New York reports first female-to-male Zika transmission via sex
New York City’s health department on Friday reported the first female-to-male transmission of the Zika virus, which is most typically spread by the bite of an infected mosquito.
The U.S. Centers for Disease Control and Prevention said the report is the first documented case of sexual transmission of Zika from a woman to her male sex partner.
All previously reported cases of sexually transmitted Zika virus infection have been spread from men to their sex partners, the Atlanta-based CDC said in a statement.
In the New York case, transmission of the virus occurred on the day that a woman in her 20s returned to the country’s largest city from an area with active Zika transmission and had a single event of unprotected sex with a male partner. The man had not traveled outside of the United States in the prior year.
The woman developed fever, fatigue, a rash and body aches the next day, and sought treatment. Health department officials then confirmed her infection.
When her male partner developed symptoms seven days later and sought treatment from the same caregiver, he, too, was diagnosed with Zika.
Health officials from New York reported the case in the CDC’s weekly report on death and disease. They said the timing and sequence of events support female-to-male Zika virus transmission through unprotected vaginal sex.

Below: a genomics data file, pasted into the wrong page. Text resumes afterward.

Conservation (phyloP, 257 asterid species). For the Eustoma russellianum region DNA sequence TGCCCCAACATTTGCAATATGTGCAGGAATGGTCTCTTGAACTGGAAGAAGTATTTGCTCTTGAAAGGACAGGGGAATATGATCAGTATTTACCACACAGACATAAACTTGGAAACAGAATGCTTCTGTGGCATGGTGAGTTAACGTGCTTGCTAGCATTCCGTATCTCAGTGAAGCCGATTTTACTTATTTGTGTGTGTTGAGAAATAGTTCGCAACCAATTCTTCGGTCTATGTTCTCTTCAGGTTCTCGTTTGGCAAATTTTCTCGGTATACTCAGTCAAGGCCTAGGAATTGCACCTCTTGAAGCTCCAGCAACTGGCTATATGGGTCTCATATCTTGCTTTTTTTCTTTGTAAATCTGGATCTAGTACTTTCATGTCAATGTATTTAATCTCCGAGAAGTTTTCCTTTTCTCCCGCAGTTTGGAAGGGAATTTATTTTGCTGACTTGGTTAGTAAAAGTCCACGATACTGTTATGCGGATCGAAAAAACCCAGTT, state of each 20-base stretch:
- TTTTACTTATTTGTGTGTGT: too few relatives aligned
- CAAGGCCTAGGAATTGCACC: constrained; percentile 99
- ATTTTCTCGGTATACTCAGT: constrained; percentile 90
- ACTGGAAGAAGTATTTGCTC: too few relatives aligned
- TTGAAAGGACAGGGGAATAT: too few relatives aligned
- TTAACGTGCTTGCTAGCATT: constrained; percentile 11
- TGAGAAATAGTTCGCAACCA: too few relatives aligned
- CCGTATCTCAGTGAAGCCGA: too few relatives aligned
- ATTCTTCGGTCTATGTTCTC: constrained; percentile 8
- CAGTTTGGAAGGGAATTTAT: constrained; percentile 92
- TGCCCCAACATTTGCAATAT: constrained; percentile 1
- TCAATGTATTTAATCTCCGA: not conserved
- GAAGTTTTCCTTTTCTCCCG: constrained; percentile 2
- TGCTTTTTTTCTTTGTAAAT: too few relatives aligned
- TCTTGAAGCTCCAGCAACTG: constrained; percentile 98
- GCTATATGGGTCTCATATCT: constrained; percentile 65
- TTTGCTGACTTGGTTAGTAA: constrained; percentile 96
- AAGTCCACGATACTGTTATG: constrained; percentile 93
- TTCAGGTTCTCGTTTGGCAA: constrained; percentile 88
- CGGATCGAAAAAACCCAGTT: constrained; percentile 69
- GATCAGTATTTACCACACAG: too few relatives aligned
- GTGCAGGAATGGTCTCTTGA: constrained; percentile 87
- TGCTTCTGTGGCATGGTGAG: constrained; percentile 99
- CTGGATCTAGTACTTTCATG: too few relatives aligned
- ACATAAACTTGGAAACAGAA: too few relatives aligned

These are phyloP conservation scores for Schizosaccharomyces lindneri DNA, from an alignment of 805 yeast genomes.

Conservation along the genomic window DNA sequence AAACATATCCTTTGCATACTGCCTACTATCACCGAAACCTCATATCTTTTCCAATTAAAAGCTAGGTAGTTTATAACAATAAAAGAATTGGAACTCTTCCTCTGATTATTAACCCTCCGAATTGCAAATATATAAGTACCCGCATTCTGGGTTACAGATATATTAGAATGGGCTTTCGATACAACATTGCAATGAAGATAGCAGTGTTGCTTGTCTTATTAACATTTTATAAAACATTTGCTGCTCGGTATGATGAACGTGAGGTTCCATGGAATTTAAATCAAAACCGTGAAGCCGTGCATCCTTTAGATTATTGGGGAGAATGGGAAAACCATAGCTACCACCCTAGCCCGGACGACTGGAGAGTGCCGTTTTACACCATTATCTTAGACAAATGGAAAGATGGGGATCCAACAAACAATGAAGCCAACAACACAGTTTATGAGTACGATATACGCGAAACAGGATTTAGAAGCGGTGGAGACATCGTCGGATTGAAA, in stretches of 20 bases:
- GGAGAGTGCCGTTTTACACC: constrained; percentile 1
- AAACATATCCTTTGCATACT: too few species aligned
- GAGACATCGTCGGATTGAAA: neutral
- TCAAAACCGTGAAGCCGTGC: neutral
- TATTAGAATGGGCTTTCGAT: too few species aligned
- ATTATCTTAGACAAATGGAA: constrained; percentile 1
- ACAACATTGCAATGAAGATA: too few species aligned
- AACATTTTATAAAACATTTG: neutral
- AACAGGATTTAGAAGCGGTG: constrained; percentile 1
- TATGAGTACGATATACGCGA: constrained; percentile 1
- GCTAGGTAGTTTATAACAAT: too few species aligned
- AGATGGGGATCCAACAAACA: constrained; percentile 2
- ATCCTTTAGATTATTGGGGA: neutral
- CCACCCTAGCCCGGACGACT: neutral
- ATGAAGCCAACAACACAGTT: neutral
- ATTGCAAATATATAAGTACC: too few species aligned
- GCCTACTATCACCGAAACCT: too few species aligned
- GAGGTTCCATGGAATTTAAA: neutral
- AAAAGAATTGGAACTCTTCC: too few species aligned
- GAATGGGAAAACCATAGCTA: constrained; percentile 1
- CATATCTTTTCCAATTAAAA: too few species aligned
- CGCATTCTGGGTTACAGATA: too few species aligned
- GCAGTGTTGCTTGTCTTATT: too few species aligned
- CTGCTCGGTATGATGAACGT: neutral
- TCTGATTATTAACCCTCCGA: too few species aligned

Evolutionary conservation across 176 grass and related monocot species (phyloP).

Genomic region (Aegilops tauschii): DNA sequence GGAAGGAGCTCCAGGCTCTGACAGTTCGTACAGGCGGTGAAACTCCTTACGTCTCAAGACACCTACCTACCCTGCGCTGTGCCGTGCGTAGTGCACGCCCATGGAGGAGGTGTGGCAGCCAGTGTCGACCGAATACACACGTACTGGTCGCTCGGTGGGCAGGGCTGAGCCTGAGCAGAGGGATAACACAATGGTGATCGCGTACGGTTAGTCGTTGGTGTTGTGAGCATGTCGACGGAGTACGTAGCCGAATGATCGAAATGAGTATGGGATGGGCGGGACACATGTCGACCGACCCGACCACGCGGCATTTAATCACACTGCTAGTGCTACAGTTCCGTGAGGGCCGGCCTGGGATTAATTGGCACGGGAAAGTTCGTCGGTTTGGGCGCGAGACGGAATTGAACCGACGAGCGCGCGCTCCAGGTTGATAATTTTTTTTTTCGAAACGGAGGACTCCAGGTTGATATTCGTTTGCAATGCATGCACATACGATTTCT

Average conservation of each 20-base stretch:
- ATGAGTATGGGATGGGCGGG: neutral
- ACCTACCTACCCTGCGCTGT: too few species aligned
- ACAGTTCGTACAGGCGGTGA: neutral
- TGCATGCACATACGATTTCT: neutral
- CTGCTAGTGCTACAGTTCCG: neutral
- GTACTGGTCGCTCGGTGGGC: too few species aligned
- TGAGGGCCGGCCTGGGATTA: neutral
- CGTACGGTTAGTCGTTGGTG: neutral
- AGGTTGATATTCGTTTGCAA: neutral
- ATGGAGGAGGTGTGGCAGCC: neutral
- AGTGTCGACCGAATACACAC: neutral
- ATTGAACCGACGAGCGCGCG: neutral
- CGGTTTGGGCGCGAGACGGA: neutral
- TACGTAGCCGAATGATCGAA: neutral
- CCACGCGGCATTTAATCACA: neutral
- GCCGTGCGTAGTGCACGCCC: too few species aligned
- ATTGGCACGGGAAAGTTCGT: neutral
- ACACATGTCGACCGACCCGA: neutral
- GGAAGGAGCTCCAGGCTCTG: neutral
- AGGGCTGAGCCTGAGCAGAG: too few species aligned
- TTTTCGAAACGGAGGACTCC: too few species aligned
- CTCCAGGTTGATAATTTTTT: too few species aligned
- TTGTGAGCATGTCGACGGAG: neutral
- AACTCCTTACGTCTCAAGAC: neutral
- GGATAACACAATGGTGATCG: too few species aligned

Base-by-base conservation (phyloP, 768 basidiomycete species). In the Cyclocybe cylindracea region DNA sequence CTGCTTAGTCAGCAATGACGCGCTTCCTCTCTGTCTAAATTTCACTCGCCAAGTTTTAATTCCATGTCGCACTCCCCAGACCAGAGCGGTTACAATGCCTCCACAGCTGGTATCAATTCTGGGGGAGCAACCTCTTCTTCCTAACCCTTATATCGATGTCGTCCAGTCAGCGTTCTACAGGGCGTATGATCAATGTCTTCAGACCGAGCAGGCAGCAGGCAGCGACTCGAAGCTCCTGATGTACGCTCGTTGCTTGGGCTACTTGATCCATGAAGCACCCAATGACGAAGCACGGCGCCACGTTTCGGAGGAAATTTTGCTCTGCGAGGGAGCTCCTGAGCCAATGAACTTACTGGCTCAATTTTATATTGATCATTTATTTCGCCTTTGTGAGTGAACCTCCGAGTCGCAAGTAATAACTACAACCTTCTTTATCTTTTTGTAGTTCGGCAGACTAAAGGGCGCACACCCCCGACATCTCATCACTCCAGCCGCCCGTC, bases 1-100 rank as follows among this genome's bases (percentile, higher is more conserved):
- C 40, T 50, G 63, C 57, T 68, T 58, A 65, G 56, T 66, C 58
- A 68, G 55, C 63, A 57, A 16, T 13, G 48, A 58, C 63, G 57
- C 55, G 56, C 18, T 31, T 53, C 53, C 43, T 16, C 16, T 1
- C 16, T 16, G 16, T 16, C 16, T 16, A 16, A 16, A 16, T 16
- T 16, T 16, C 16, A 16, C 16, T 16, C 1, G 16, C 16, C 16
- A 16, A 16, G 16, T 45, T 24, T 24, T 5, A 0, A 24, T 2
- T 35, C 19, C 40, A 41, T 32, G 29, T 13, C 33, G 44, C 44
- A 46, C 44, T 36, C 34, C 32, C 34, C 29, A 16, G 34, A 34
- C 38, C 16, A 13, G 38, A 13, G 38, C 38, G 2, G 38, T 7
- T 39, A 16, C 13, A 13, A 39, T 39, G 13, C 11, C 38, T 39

The CDC said it recommends that all pregnant women who have a sex partner who has traveled to or resides in an area with Zika use barrier methods such as a condom every time they have sex, or they should not have sex during the pregnancy. Although no cases of woman-to-woman Zika transmission have been reported, these recommendations now also apply to female sex partners of pregnant women.
CDC said it is updating recommendations for sexually active people in which the couple is not pregnant or concerned about pregnancy and for people who want to reduce personal risk of Zika infection through sex.
U.S. health officials have concluded that Zika infections in pregnant women can cause microcephaly, a birth defect marked by small head size that can lead to severe developmental problems in babies.
The World Health Organization has said there is strong scientific consensus that Zika can also cause Guillain-Barre, a rare neurological syndrome that causes temporary paralysis in adults.
The connection between Zika and microcephaly first came to light last fall in Brazil, which has now confirmed more than 1,600 cases of microcephaly that it considers to be related to Zika infections in the mothers.
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